Newbie here... just tried to change a filename that had 2 dots in its name to a single dot using

rename 's/.././' filename

The file has disappeared but I don't think it has been removed as there is still the same amount of space in memory. Where would this file have been sent to?


The file is called .lename now.

(This is assuming the file was called filename before, your "real" file will have a different name I guess. But however the file was called, the first two characters have been substituted with a ..)

This is because a dot in regular expression is a special character meaning match any character. So, .. is any two characters. As rename only replaces the first match unless you added the global modifier (g), the first two characters of your given filename have been replaced.

Note, that the "replacement" in s/regex/replacement/modifiers is not a regular expression, and thus the . on the right side of your expression s/.././ works as you expected.

Now, where is your file:

Files beginning with a . are hidden files. Thus, you won't see them by running ls. Run ls -a to reveal those files.

Rename your file back using mv .lename filename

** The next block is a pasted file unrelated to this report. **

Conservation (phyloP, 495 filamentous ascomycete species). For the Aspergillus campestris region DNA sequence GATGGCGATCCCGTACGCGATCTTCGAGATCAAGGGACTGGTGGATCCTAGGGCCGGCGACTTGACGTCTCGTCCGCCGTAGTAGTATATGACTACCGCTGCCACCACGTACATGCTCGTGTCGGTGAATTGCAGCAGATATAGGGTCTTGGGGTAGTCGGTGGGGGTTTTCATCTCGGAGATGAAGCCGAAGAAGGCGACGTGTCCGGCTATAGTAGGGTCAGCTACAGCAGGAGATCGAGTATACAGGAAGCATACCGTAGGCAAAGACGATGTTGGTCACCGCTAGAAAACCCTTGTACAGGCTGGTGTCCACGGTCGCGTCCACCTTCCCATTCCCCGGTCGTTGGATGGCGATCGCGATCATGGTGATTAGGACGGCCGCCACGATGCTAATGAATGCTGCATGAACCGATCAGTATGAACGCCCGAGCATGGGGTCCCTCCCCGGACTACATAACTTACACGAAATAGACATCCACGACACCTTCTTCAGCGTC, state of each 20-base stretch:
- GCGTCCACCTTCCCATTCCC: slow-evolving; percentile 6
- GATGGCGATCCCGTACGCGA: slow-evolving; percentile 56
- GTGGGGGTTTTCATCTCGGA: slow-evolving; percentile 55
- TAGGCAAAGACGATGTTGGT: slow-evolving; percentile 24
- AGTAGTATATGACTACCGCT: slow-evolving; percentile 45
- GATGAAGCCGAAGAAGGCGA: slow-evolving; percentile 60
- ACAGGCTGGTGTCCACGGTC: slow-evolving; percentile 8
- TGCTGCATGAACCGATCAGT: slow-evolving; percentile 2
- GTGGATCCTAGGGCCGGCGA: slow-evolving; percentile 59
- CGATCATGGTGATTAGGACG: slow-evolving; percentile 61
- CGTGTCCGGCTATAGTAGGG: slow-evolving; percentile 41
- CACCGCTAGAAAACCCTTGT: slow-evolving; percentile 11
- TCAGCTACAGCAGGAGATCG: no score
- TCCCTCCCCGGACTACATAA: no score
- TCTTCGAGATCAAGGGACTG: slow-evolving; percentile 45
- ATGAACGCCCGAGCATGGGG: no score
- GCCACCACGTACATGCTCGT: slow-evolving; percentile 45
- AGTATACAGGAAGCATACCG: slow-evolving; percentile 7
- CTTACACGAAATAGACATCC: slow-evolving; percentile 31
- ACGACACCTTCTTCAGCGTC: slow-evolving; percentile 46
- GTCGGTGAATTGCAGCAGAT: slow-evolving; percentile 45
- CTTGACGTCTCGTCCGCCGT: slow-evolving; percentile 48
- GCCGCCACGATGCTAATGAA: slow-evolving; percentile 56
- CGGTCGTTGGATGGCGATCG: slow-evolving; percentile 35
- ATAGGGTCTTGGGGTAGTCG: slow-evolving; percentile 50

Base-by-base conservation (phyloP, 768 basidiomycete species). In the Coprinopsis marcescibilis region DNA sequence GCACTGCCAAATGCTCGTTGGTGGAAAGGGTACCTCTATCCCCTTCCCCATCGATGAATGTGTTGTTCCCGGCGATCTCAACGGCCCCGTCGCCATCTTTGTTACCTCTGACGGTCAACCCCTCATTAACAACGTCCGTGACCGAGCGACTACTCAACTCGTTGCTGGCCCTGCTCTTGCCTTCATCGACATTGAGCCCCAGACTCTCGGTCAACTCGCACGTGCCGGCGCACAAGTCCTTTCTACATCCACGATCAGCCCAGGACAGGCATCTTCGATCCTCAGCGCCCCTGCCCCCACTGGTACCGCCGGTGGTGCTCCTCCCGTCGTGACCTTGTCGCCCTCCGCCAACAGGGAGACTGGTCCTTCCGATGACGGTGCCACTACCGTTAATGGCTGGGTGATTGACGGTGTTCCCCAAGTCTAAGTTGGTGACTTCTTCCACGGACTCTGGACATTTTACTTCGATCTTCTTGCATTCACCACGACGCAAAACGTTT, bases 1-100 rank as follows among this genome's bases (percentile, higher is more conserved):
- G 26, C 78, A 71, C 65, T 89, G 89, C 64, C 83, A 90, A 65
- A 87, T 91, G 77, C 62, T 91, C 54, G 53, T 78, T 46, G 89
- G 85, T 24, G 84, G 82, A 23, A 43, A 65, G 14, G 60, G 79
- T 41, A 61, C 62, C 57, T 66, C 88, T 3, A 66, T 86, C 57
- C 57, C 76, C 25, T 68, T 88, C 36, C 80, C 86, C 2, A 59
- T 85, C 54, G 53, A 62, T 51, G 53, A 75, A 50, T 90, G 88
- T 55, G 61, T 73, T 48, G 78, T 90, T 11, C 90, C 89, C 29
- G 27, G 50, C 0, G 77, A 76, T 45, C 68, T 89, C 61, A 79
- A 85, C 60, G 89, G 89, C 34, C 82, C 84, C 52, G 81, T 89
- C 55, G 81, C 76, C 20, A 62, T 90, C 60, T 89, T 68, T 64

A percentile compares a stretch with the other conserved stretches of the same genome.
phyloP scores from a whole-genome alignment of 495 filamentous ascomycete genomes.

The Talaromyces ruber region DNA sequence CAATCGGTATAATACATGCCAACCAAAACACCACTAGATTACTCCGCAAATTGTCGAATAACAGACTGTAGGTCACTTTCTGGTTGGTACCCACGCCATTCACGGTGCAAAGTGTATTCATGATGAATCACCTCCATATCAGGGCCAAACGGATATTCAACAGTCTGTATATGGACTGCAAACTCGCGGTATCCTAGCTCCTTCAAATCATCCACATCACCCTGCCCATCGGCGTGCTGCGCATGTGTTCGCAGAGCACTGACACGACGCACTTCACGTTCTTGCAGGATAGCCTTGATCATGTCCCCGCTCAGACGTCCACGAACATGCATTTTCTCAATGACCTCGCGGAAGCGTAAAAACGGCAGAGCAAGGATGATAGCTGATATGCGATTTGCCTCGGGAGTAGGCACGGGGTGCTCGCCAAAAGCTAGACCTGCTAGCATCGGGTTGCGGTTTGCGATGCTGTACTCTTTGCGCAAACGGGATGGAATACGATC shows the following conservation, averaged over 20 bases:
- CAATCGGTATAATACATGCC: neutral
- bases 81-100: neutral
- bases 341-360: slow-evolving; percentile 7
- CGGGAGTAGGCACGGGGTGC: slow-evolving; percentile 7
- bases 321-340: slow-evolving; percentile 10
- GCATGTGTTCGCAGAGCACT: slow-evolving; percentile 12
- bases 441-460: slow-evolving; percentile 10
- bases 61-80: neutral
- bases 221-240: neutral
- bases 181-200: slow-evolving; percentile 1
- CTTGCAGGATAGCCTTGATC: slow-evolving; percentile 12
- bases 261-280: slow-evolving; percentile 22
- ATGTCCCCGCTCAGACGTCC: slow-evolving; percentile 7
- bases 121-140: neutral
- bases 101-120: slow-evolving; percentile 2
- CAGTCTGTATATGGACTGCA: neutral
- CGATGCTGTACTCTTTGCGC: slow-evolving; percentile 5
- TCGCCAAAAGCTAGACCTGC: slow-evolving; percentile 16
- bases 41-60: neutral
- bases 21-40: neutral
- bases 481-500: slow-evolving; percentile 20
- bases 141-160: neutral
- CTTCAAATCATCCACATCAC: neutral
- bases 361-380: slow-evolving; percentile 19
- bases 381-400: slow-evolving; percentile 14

Next time, escape characters that are special to regular expressions:

rename 's/\.\././' filename

Also, you could use rename -n ... to do a dry-run and check the results before performing the actual renaming. That would have shown you something like this:

rename(filename, .lename)
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  • 2
    Also, you may have started an XY-problem with the regexp. You can rename a file by using the mv command. This command does not have problems with filesnames starting with a dot. Adding two dashes even lets problems with filenames beginning with a dash go away: mv -- -oldfilename newfilename (if the file was named -oldfilename before). This looks much simpler than a regexp. – rexkogitans Apr 7 at 7:16

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